Kathryn left acting in the mid ‘40s and was married to actor Hugh Beaumont in ‘41. She earned a Master’s Degree in Educational Psychology and became a licensed psychologist. After retirement she wrote two books, A LONG YEAR OF SILENCE and WILD ORPHAN. After Beaumont died she remarried and lives today in Minnesota.
It’s not easy to do justice to the inspired craziness of “Batman and Robin” (‘49 Columbia). Capable professionals overcame a limited budget to give us 15 chapters of action, if little logic. Much location shooting helped, and there were real trains and planes…and a not-so-real submarine. Gerald Mohr, as The Wizard (masked and not billed), pretty much stole the show. Most of his scenes were in a single cave setting, where he strode back and forth throwing switches and turning dials on the remote control machine, and shouting orders at various frightened subordinates. He changed henchmen after unsatisfactory performances; didn’t that also happen in the first “Batman” serial? The rest of a good cast (including Myron Healey in the briefest of bits) walked through their roles with little enthusiasm.
Mohr was enjoying himself. Perhaps it was that great toy he used. It could control, and power, anything from planes, to trains, to a simple crowbar. The radiatomic power transmitter in “Manhunt of Mystery Island” was puny in comparison. This was the true universal remote. It even had a built-in televisor, which allowed The Wizard to view events taking place elsewhere. As The Wizard pointed out in Chapter 1: “With this in operation, I’ll be able to control everything that moves, including man himself.” Wow! In that same chapter, Williams, upon learning criminals now controlled his company’s device, cheerfully pointed out that its range was “about 50 miles; we’re working to extend that.” Limited range, and the fact the machine ate diamonds, burning them out after just a few hours of use, were its only weaknesses. Many episodes were devoted to using the contraption to steal more diamonds to use it to…well, you get the idea. A neutralizer, introduced in later chapters, only made things worse. The Wizard discovered that, when operated in unison with the remote control, it created an area of invisibility. He stole the device, and the story changed into an effective chase after an invisible foe.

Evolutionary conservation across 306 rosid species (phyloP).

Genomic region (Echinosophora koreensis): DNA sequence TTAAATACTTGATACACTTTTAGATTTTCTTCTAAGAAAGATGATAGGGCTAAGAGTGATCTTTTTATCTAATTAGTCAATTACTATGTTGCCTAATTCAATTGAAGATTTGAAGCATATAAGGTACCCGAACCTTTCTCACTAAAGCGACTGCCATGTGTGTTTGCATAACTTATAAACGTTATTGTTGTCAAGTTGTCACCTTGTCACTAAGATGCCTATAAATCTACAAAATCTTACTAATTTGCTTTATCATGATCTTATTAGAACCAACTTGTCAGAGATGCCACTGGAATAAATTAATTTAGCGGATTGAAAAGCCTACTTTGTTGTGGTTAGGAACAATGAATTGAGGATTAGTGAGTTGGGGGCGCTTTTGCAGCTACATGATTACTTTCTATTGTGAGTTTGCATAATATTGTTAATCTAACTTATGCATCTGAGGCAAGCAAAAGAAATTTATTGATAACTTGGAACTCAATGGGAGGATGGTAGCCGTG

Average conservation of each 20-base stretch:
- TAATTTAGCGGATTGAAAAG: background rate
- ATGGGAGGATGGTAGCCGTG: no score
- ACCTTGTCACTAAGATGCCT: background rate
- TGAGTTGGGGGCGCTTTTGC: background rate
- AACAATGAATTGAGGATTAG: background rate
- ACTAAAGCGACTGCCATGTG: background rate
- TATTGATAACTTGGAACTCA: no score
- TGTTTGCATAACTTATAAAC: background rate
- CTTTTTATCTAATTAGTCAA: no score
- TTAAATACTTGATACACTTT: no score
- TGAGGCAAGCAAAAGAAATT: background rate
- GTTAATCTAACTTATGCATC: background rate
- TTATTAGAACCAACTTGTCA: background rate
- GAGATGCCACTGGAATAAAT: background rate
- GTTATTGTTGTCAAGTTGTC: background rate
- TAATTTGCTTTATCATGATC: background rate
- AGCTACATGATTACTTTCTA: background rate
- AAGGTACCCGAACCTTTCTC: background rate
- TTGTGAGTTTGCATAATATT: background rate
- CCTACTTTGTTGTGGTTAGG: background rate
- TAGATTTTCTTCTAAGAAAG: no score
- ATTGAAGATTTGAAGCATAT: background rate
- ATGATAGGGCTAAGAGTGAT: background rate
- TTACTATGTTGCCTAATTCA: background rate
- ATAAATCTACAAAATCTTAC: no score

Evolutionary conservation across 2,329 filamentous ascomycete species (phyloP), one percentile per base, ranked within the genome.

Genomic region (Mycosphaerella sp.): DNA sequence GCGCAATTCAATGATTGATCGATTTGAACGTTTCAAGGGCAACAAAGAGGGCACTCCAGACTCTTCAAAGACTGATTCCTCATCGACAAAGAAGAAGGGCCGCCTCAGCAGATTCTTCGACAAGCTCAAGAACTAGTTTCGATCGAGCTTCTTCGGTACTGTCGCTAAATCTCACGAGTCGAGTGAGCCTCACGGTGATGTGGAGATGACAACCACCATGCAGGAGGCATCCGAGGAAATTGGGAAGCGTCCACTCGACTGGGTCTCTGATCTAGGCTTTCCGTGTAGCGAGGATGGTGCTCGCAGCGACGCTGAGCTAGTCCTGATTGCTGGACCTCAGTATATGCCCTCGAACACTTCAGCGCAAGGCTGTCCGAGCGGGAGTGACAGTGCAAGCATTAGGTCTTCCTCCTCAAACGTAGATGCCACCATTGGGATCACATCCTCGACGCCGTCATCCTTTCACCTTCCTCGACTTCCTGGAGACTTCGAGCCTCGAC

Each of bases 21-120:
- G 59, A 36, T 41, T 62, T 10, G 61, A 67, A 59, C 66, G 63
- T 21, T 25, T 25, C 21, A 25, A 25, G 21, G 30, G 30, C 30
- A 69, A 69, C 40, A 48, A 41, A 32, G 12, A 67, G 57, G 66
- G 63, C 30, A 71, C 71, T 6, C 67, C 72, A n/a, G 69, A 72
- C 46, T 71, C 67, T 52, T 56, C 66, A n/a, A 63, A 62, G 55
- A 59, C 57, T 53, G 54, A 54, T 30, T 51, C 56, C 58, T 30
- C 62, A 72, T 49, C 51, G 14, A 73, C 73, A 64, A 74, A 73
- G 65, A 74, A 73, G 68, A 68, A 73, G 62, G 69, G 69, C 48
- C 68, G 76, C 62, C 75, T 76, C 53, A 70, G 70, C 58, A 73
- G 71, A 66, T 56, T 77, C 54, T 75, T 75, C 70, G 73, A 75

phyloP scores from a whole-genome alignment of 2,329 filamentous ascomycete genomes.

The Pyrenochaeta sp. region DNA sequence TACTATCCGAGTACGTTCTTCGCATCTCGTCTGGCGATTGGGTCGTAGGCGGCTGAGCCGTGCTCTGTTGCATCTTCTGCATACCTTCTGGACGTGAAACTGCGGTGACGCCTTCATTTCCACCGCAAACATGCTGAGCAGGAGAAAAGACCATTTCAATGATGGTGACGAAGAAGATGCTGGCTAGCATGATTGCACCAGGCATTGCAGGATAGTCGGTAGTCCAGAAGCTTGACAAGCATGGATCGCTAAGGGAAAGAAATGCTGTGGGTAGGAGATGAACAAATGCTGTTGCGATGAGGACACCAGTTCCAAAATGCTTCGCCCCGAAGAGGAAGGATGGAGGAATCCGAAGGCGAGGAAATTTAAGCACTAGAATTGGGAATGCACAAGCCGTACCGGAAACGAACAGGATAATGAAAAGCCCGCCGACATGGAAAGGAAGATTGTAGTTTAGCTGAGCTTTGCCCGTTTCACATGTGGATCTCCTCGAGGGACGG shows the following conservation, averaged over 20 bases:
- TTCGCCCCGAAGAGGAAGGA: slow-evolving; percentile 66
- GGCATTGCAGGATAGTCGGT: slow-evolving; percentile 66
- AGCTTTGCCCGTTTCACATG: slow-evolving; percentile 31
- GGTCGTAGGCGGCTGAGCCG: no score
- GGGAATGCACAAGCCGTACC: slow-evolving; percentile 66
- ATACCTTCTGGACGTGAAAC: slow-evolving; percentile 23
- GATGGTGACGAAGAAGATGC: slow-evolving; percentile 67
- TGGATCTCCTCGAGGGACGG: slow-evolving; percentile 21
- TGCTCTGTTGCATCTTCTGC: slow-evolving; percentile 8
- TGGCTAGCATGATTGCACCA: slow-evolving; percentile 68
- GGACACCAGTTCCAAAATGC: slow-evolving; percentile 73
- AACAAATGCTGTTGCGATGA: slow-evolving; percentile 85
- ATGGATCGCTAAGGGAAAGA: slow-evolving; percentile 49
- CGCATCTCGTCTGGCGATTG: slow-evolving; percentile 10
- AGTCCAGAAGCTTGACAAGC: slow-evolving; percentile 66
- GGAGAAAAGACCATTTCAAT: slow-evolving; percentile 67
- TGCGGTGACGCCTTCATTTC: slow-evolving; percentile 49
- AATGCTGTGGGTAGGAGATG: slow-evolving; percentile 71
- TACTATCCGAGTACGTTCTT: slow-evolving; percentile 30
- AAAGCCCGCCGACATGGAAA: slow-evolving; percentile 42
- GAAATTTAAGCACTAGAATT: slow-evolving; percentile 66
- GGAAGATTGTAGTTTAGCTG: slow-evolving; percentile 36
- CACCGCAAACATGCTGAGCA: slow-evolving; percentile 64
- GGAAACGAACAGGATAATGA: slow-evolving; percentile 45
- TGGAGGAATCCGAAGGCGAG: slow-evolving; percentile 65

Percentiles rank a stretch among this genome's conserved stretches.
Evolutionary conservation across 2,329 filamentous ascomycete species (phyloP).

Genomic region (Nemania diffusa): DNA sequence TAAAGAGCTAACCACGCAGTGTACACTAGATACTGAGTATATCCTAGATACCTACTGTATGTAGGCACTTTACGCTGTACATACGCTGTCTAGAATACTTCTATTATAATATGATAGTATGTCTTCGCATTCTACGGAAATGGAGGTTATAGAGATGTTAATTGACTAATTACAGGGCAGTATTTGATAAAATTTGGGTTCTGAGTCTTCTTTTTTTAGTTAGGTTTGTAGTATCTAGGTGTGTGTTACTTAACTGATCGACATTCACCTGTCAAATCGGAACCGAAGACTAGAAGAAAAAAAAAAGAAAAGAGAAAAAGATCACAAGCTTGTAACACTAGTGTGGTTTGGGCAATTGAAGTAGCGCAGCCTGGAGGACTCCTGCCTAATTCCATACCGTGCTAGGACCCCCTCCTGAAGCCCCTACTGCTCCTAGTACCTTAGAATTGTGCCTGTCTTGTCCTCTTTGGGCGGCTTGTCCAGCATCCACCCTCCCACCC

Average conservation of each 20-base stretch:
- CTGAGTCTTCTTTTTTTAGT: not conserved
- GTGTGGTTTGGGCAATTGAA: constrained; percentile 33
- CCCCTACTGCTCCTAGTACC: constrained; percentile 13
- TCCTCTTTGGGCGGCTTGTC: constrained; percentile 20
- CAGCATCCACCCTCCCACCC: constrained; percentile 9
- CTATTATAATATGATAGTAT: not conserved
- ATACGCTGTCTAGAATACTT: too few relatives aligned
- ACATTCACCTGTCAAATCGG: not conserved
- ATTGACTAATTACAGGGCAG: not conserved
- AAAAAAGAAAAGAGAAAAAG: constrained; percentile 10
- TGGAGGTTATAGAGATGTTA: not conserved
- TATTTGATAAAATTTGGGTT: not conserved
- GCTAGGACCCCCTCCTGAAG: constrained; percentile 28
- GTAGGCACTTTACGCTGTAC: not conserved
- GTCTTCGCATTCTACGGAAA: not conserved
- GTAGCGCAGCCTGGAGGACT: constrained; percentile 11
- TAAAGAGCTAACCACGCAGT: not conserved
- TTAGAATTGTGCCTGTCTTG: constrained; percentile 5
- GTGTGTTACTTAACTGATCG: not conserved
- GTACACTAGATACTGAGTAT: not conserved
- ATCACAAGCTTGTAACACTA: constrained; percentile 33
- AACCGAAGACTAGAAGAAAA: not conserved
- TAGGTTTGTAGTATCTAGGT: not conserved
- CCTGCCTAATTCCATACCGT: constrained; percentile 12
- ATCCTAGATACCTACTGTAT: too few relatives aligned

The writers gave the title characters (Robert Lowery as Batman and Johnny Duncan as Robin) a few gimmicks to help them fight back. There was a convertible, whose top could be opened while speeding along in pursuit of a train, without damage. But they had no hiding place for it; when returning to Wayne Manor after an adventure, they just left it in the street and ran inside, still in costume. Nobody noticed. Best of all was Batman’s utility belt. It could somehow produce a pouch of fake diamonds, or inhaler tubes (to counteract gas). It even had a full size cutting torch and igniter. When Batman was finished with them, he simply shoved then back into the belt until next time. Should serials make sense, or should they just be fun? I think Columbia made the right call with “Batman and Robin”.